A specific procedure is used as laid down by the criminal statutes of the state of Arizona for processing adult offenders who are accused of commissioning felonious infractions. Cases pertaining to minor misdemeanors are handled by municipal court while those that have to do with juveniles are heard by juvenile courts. Prosecuting an adult offender often involves the issue of an Arizona arrest warrant which is handled by the court of the magistrate.
The investigation that leads to arrests and the release of Arizona outstanding warrants
When a crime is commissioned in AZ and report of this reaches the local police station, they send their deputies over to check out the matter. If they believe that the incident is criminal in nature, they will compile a report, collect evidence and take down witness testimony. Sometimes the accused is caught leaving the crime scene just as troopers show up. In this scenario, the offender can be taken into custody without seeking an active warrant in his name.
If a warrant is required, the affidavit prepared by the police that describes the criminal incident, the evidence and the involvement of the suspect in the act, has to be run by the prosecuting attorney. If the lawyer finds the information insufficient for filing criminal charges, the petition will be returned with the remark that further investigation is required.
On the other hand, if the proof is enough to make the charges stick, state attorneys have the option of choosing from two courses of action.
Filing of formal charges
When an arrest cannot be made while the crime is being commissioned or right after it, prosecution will either file a direct complaint or seek a grand jury hearing. Although these processes are different, the outcome is the same. An active warrant is issued in the name of the culprit if the magistrate in case of a direct complaint or the jurors in case of a grand jury hearing can find probable cause against the offender.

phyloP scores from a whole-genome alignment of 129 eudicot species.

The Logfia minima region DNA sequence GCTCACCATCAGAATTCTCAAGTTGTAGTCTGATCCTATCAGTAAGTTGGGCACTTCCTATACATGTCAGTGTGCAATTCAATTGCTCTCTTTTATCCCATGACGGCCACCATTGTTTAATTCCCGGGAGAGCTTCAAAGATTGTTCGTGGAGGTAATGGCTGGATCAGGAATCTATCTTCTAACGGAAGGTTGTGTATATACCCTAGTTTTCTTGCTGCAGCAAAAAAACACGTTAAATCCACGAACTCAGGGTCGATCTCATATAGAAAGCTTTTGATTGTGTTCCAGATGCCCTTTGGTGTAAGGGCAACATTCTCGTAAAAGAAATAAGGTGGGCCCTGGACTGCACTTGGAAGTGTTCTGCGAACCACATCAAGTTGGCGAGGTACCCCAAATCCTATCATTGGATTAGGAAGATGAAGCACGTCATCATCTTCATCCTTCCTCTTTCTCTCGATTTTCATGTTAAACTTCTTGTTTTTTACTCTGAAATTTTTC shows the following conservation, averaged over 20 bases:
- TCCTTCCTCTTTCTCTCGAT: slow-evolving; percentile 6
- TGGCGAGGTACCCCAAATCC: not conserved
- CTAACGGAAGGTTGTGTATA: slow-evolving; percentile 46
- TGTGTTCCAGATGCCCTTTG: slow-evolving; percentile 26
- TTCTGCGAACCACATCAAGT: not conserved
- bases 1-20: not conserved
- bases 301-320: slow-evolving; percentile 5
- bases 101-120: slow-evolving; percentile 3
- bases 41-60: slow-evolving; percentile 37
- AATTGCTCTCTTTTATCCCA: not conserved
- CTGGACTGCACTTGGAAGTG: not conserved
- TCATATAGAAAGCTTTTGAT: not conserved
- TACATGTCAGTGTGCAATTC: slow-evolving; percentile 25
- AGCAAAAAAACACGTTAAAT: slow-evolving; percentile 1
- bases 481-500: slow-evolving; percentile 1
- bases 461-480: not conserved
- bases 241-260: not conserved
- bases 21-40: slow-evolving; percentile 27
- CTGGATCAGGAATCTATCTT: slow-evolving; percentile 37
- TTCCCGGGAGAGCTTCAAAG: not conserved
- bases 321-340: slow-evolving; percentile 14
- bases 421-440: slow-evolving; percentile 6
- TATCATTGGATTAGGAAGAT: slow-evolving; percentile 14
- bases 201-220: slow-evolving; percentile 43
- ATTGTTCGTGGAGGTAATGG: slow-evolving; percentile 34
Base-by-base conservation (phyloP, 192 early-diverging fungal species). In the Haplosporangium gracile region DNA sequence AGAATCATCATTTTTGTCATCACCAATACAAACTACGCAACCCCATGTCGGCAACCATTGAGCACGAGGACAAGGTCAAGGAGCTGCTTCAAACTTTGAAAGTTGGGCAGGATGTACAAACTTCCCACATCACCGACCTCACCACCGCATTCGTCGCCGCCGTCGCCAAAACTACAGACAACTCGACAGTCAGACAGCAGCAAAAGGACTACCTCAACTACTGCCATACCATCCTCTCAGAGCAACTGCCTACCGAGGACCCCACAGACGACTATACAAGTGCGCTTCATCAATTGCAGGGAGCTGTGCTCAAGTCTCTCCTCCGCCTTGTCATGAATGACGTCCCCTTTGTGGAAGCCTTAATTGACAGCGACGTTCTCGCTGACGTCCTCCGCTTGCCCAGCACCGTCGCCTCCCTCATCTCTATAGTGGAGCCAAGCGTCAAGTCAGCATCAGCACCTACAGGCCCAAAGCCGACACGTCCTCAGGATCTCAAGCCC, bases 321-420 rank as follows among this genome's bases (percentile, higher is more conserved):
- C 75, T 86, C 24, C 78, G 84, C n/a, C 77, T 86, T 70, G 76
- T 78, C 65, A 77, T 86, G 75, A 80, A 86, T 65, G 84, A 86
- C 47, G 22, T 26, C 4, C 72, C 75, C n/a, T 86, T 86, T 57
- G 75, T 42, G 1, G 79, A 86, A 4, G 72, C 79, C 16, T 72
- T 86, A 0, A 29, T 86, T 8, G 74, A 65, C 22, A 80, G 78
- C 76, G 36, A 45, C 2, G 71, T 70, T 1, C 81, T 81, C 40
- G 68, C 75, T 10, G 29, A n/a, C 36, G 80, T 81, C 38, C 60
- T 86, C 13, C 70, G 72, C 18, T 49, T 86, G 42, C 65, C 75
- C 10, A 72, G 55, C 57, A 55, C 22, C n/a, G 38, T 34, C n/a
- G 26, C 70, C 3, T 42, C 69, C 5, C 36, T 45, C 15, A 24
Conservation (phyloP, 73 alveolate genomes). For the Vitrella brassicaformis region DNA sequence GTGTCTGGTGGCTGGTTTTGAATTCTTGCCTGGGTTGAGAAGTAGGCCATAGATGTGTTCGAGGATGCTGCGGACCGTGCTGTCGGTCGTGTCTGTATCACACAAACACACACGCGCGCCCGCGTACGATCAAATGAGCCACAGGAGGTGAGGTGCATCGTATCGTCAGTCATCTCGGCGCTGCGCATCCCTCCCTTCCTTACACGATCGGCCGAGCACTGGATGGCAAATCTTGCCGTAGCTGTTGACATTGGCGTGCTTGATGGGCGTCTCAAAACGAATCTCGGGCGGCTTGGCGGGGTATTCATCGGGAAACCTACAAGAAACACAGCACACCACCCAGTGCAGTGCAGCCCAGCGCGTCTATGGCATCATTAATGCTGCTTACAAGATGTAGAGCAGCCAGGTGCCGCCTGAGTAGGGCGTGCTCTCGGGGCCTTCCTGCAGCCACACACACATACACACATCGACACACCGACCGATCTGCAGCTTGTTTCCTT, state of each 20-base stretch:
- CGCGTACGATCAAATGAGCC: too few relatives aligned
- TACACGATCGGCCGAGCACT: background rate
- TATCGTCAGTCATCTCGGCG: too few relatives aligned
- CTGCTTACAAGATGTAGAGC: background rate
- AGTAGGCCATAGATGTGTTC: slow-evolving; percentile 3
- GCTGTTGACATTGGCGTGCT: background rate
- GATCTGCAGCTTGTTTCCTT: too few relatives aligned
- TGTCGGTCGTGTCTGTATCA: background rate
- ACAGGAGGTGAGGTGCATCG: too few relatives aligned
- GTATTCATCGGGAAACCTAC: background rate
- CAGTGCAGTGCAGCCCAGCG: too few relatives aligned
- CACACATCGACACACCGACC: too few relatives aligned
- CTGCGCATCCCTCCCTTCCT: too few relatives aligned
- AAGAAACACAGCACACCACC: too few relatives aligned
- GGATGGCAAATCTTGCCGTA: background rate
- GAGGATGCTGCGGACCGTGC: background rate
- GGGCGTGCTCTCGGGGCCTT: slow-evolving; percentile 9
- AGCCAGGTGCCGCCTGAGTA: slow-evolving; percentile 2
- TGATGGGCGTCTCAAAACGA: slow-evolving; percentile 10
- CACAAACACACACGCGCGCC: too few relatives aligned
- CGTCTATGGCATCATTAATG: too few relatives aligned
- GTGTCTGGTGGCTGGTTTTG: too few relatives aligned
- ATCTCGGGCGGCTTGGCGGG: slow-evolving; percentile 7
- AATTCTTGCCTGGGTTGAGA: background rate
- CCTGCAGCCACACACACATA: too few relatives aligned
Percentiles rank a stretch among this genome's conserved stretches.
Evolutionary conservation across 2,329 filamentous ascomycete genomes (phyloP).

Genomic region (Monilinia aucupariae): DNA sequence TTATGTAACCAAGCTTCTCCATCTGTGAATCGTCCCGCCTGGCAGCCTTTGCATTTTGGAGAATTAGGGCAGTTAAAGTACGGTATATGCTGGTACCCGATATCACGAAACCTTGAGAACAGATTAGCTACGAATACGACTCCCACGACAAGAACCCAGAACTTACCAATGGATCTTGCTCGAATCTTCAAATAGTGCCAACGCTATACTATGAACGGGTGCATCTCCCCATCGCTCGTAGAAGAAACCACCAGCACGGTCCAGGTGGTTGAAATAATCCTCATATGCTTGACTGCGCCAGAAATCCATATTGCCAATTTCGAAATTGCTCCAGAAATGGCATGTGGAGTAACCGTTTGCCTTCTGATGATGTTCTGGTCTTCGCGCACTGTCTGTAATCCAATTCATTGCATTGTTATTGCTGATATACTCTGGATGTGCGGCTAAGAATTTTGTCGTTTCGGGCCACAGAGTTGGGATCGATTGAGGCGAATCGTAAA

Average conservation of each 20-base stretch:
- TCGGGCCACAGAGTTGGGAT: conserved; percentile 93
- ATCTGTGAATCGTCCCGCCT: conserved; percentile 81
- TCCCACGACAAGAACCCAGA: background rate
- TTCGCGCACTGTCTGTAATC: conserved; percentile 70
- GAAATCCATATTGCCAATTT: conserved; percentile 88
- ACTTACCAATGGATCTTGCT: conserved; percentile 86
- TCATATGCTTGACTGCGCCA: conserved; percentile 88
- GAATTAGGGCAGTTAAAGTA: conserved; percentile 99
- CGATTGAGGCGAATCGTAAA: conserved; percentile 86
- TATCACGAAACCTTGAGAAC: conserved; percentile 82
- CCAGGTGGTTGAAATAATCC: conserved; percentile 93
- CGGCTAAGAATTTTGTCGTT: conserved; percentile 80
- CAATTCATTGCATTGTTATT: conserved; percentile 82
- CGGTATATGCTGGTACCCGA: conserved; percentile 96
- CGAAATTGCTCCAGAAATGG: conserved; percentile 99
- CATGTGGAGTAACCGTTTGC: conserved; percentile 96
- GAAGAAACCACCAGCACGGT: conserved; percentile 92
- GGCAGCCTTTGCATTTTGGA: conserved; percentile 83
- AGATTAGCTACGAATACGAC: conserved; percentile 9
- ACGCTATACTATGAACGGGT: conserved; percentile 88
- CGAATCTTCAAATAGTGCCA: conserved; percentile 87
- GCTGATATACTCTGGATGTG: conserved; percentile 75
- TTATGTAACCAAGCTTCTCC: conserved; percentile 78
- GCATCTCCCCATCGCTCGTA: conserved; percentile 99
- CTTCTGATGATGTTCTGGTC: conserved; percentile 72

Arrests and hearings
After arrests, offenders are taken to the sheriff’s office, mug shots and fingerprints are taken at this point as the police try to verify the identity of the arrestee. Unlike in some other states, prosecution gets involved in criminal matters since the investigation stage at which an attorney may join the sheriff’s deputies to help them with the legal intricacies.
People who are being detained in connection with felonies have to be taken to court for an initial hearing. Through this session, the magistrate reads out the charges that the state has brought against the accused. The judge advises the defendant of his right to legal representation and decides if the alleged offender can be let out on bail. A preliminary hearing follows the Initial Appearance in which it is decided if the defendant should face trial based on the charges filed against him.
Arraignment, pre-trial and the trial proper
Once it is found that the accused should stand trial for his indiscretions, the arraignment is held within ten days. At this hearing, the accused enters a plea. If he pleads ‘guilty’, the matter directly goes to sentencing or a plea bargain is offered. On the other hand, if he pleads ‘not guilty’, the matter will go to trial. Because under Arizona laws defendants are entitled to quick trials, a date for the same has to be set within 120 days from the initial appearance.
The pre-trial hearings are a range of activities that are performed before the matter is heard by the jurors in a court. Controversies are settled at this point and information is exchanged between both sides. A final trial management conference is held towards the end of this stage to set the trial schedule.
Finally, the matter goes to trial where the prosecution and the defense are given the chance to argue their point. While the state has to prove guilt, defense merely has to create reasonable doubt. The verdict is delivered by the jurors but the sentencing is carried out by the magistrate in keeping with the laws of the land, prior crime history of the accused and more.